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Materials List

To share with the class:

  • several copies of the 31-page picture book, Zoom, by Istvan Banyai, one per group; the number of available books determines the number of teams; take each book apart for the activity; keep one intact book as an answer key; paperback for $8 at Amazon
  • (optional) access to a laminator machine and laminating sheets, to laminate the Zoom book pages so as to better withstand handling by students
  • Duck/Rabbit Visual Aid, one printout to show the class; same as Figure 1; also available at https://commons.wikimedia.org/wiki/File:Duck-Rabbit_illusion.jpg
  • small blank paper booklets, one per student; each made by the teacher in advance from one to three 4 x 4-inch (~10 x 10-cm) squares of paper folded and stapled in the fold (see Figure 2); provide more pages for higher grades; see instructions in the Procedure section
  • pencils, colored pencils or crayons
  • measuring tools, such as unifix cubes for younger students and rulers for older students

Worksheets and Attachments

Visit [www.teachengineering.org/activities/view/uof-2245-zooming-scale-systems-thinking-nature-outdoor-learning] to print or download.

Pre-Req Knowledge

A basic understanding of how to measure length using a ruler or unifix cubes.


Have you ever seen a picture hiding in the clouds, wallpaper or trees? Maybe you have done this with a friend or family member, but only you could see it. Would you like to share your experience with this? How did this make you feel? (Listen to some student stories.)

I am going to show you a picture. I want you to think about what you see but keep it a secret until I tell you to share with your shoulder partner at the table.

(Show the class a printout of the Duck/Rabbit Visual Aid [same as Figure 1]. Then give students some time to share what they see.)

A black and white drawing that looks like a duck until your eyes switch perspective and see a rabbit, or vice versa.
Figure 1. The classic duck/rabbit ambiguous image.
Copyright © 1892 Fliegende Blätter (German humor magazine), Wikimedia Commons (public domain) https://commons.wikimedia.org/wiki/File:Kaninchen_und_Ente.png

That is so interesting! Some of you saw a duck first and then a rabbit, while some of you saw a rabbit first and then a duck! Why do you think that is? (Listen to student ideas.)

Just like we are doing in our classroom today, engineers and scientists look at things very closely, and because of that, they see different things from each other and discover more than one solution to problems. They must work together as a team to find good solutions to problems. Today you will act as if you are engineers who are solving a problem.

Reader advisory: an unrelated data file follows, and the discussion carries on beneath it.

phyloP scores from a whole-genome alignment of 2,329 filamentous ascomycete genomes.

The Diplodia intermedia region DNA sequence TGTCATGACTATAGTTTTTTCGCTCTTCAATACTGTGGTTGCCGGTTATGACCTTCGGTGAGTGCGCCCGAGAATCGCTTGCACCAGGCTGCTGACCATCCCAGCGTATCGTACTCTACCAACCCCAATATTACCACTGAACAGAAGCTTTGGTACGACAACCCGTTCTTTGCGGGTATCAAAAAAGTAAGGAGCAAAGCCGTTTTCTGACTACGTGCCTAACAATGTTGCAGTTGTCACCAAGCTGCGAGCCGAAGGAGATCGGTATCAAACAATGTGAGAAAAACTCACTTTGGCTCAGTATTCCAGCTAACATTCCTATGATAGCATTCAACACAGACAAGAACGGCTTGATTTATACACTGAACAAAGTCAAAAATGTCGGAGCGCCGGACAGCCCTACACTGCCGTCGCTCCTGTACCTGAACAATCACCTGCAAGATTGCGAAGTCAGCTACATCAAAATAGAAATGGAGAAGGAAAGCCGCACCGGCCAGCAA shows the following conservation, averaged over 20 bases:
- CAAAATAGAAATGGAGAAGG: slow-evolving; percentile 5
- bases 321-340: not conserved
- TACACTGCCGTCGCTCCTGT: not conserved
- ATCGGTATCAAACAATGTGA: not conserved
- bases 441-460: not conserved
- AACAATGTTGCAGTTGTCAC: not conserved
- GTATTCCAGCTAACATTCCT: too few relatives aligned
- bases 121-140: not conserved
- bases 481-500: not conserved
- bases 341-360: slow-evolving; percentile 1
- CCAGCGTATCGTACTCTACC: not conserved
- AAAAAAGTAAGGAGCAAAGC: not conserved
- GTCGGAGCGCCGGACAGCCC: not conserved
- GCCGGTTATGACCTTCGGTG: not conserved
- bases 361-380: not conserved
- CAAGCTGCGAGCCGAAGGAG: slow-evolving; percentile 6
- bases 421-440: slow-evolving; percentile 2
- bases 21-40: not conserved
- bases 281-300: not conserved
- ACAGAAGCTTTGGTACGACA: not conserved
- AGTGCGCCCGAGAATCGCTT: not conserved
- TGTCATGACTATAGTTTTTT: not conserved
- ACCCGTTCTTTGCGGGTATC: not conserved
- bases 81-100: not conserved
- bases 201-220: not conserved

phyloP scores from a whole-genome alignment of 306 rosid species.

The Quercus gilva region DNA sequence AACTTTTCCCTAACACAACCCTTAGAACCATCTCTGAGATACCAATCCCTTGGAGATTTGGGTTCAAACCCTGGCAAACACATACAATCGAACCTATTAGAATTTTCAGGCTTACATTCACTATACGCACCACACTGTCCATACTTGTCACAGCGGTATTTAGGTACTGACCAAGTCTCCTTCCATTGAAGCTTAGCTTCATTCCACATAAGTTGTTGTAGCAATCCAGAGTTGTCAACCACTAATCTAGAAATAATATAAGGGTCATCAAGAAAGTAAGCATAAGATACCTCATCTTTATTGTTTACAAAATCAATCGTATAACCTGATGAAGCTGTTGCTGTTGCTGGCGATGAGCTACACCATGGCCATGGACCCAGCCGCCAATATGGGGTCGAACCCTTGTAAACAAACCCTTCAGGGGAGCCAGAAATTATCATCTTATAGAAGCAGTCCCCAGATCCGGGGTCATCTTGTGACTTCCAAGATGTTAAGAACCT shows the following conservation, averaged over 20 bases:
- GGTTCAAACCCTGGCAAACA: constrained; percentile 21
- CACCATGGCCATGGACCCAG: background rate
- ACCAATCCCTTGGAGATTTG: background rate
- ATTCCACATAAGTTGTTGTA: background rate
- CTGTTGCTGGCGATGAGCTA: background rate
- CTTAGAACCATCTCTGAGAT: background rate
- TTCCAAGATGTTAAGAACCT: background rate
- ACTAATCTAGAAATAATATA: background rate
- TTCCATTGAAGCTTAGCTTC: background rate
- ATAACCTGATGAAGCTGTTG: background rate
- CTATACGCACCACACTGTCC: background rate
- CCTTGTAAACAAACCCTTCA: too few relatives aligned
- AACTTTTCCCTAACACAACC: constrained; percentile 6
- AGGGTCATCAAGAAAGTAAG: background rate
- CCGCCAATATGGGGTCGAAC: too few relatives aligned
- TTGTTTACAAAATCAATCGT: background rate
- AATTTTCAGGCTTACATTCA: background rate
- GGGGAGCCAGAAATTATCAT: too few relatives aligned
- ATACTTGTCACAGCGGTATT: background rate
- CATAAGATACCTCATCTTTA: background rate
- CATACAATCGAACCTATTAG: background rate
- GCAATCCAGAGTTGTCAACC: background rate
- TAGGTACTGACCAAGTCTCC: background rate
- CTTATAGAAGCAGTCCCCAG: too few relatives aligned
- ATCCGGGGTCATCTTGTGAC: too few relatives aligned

I have a book with all of its pages removed and separated. It has no page numbers or words—just pictures. I need your help to put the book back together.

You will be assigned to a team with the job to work together to put the pages of the book into the correct order. This task requires you to collaborate (work together!), think out loud, and use your brain. The title of the book is Zoom. Also, as you work together to organize the book, think about why the book has that title.



Systems are a natural part of our world. Our bodies, social media, food chains and the planet are all examples of systems. A system is a whole composed of interconnected parts. A system is organized and constantly changing. Systems thinking is seeing the web of relationships among the parts that make up the whole. When part of the system changes, how does it affect the whole?

In this activity, systems thinking is practiced among student teams as they come to realize that parts of the images on the various book pages are interconnected. Not having part of the book changes how you perceive the order of the book.

Scale has many meanings. In this activity, scale refers to size and spatial reasoning.

See the Additional Multimedia Support section for recommended resources on the duck-rabbit optical illusion, online Zoom pages, systems thinking, the benefits of teaching outside, and sketching/scaling.

A photograph shows a spider in a delicate web that is stretched between two branches and dripping with dew.
A spider’s web is one example of a living system. What happens in one part of the web affects the other parts of the web.
Copyright © Chico Antonio Tiago Eduardo, FreeImages.com https://www.freeimages.com/photo/spider-web-and-dew-drops-1512687

Before the Activity

  • Purchase (or make) several copies of the book, “Zoom,” by Istvan Banyai, ideally one entire book per group of four or five students. Cut apart and laminate (if possible) the pages of each book. Leave one book intact as an answer key.
  • Create a supply of small blank booklets, one per student. For example, make a booklet with a cover and seven (back-to-back) pages by using two 4 x 4 pieces of paper that are folded and stapled (see Figure 2). In general, make the booklets with 6-10 pages each, but feel free to adjust the number of booklet pages to your students’ age and abilities, perhaps 3-5 pages for kindergarteners and 7-9 pages for second graders, and whether you want them to use back-to-back pages or just the right-side pages.

A hand holds a small booklet made of blank white paper with its four pages spread apart so you can see each one. The booklet is composed of two, folded 4 x 4-inch sheets. You can see two vertical staples along the inner center fold of the booklet.
Figure 2. An example small blank booklet prepared in advance by the teacher for students to make their own Zoom books. This one has a cover page and seven back-to-back pages.
Copyright © 2018 Denise W. Carlson, ITL Program, College of Engineering and Applied Science, University of Colorado Boulder

  • Print out one copy of the Duck/Rabbit Visual Aid to show the class.
  • Review the Teacher’s Zoom Booklet Grading Rubric to be prepared to share your expectations with students.